If passed, the Mandatory Provident Fund Schemes (Amendment) Bill, gazetted on 27 June 2014, will introduce some fundamental new concepts into Hong Kong’s Mandatory Provident Fund system. In particular it will introduce a new circumstance in which benefits can be paid (terminal illness) and allow a new manner of payment of benefits (a phased withdrawal as opposed to the current lump sum withdrawal).
In addition the MPF Amendment Bill will make changes to the existing legislation to enable trustees of schemes to comply with the FATCA reporting obligations.
1. Changes to the circumstances in which MPF benefits can be paid
Currently MPF benefits are payable only in the following circumstances, when the member in question:
- has reached age 65;
- has reached age 60 and ceased work;
- has died;
- is permanently leaving Hong Kong; or
- has become totally incapacitated.
It is proposed that an employee can take the full amount of his or her MPF benefits if he or she is diagnosed with a “terminal illness”. A “terminal illness” is an illness which is likely to reduce life expectancy to 12 months or less.
This change makes sense. It should not be unduly cumbersome to introduce.
2. Manner of payment of MPF benefits
Currently MPF benefits are always paid in the form of a single lump sum payment.
It is proposed that a member will be able to “phase” his or her withdrawal of MPF benefits, rather than being required to receive the lump sum in a single, one off, lump sum. Upon becoming entitled to benefits a member can make up to 12 withdrawals each year with no additional fees and no tax charge.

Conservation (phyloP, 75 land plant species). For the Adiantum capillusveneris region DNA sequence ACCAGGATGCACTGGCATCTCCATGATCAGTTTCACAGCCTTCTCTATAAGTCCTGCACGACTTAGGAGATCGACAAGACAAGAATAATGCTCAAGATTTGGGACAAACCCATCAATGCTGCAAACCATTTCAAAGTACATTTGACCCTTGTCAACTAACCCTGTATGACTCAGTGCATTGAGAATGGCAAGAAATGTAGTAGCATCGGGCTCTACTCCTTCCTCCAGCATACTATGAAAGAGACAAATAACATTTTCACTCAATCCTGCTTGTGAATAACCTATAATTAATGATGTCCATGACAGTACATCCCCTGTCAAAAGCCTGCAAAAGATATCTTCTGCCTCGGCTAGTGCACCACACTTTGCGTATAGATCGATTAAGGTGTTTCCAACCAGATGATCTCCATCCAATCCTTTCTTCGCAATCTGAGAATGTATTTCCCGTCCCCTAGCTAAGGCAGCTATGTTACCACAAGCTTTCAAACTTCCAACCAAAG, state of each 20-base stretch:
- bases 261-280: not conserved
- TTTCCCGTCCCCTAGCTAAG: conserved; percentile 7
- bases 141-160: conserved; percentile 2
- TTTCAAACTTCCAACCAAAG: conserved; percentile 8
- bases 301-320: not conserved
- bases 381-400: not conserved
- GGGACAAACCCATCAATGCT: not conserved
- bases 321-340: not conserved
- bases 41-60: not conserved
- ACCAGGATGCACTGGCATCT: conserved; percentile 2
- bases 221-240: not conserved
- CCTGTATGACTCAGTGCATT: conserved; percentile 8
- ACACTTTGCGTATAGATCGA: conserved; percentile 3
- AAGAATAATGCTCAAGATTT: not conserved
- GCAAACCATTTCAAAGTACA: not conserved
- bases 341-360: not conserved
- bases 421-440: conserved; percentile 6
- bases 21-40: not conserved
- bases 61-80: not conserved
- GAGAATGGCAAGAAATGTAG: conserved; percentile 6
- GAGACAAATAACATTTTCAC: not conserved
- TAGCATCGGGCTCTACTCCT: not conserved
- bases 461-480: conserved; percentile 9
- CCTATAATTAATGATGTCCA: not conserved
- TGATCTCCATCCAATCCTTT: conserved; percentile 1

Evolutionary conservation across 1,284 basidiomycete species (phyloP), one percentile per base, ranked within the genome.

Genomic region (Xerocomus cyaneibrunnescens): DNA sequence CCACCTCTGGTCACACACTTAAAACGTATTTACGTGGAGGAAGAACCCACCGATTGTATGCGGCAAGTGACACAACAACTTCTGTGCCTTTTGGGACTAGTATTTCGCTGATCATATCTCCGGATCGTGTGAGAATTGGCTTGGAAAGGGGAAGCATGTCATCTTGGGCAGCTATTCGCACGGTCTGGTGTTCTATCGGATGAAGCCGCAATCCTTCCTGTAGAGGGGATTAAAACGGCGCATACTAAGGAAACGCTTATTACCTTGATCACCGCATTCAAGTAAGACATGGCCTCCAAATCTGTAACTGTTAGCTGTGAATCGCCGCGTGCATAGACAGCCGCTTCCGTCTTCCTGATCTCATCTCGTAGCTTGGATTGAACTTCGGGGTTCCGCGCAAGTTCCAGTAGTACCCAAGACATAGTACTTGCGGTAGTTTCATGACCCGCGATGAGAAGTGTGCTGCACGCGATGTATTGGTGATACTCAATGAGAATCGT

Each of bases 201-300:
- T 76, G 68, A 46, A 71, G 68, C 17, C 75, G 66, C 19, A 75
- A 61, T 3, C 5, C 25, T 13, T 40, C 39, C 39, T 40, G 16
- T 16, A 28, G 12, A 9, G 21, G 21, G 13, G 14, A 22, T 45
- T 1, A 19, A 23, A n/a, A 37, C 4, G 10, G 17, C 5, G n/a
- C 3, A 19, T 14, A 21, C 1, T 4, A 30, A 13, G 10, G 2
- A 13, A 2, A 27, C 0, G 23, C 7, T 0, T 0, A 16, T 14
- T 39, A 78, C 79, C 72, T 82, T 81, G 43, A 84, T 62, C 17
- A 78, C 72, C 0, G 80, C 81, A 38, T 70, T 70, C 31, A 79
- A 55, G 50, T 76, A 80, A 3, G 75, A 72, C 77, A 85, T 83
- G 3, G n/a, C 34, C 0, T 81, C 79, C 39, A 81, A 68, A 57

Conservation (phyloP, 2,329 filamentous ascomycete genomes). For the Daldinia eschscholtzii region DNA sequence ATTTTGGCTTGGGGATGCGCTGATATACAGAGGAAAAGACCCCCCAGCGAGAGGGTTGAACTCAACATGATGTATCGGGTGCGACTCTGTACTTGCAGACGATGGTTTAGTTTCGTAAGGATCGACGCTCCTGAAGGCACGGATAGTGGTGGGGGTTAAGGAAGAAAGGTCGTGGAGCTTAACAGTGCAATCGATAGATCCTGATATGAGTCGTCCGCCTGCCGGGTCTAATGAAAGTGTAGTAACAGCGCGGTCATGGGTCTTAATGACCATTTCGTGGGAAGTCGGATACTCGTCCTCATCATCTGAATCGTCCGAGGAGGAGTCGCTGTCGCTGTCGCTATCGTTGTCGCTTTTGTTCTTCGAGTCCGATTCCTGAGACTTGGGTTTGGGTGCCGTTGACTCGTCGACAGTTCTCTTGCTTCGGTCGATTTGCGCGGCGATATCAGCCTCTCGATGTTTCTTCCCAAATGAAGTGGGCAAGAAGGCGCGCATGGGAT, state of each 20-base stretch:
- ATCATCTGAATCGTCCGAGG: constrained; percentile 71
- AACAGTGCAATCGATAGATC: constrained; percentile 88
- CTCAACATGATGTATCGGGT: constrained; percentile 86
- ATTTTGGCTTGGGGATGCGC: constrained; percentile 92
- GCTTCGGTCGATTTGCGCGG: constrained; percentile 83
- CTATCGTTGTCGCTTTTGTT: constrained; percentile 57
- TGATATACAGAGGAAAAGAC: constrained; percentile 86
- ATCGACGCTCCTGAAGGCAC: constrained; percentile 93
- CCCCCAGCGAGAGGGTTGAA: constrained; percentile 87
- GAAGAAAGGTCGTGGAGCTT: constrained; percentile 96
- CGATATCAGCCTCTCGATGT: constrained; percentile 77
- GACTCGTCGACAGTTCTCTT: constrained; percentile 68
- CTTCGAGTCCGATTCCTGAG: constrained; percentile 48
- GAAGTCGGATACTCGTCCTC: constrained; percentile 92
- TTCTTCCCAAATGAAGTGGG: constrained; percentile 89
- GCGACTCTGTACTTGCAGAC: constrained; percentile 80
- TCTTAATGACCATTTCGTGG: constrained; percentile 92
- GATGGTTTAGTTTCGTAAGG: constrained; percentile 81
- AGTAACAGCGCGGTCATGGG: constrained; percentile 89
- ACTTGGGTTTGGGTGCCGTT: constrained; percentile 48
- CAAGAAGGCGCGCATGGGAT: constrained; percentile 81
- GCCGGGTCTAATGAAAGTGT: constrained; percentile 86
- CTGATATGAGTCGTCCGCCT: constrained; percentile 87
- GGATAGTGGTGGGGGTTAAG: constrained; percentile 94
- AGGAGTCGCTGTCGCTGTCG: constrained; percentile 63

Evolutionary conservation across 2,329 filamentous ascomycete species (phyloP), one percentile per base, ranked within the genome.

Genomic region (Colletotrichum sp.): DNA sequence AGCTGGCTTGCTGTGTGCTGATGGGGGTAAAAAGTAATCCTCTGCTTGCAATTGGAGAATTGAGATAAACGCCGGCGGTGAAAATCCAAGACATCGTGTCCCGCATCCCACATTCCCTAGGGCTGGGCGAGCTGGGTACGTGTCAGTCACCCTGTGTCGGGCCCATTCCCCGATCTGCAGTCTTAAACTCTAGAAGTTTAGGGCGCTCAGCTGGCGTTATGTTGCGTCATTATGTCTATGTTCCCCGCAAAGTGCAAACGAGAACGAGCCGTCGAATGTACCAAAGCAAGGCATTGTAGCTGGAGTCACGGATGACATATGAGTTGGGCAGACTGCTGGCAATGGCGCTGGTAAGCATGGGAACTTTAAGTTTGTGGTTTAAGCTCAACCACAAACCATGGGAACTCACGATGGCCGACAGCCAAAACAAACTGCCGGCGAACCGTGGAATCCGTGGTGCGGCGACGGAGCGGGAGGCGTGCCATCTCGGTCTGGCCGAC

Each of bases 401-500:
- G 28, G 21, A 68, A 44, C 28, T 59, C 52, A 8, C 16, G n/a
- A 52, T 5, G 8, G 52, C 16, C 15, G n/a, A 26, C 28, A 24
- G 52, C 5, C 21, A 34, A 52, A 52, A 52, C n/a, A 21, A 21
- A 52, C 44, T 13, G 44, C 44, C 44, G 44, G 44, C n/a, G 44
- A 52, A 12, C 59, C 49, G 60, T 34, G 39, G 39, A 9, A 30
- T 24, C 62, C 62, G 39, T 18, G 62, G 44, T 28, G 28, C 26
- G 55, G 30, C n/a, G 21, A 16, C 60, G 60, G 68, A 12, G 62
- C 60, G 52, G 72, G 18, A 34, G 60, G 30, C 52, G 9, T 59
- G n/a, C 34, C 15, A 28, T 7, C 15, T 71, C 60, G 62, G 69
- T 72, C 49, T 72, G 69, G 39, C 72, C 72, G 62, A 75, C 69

This enables individuals to avoid having to draw down their accrued benefits in one lump sum. The existing system mandates such form of payment. Hopefully this will be a precursor to some kind of genuine drive to introduce annuities into the Hong Kong market. In reality we recognise this will only happen with an overhaul of the current tax regime.
3. Disclosure provision
Currently the MPF legislation and Occupational Retirement Scheme Ordinance (ORSO) restrict the manner in which a trustee or scheme administrator can use personal data collected concerning members of the scheme. Such uses do not include the provision of such data to an overseas tax authority.
The Foreign Accounts Tax Compliance Act (FATCA) obliges trustees to make certain disclosures to the US Internal Revenue Service in certain circumstances.
Both the MPF and ORSO legislation will be changed to permit trustees to make FATCA (and “FATCA-type”) disclosures where necessary.
This change is an inevitable result of the staggeringly intrusive FATCA legislation.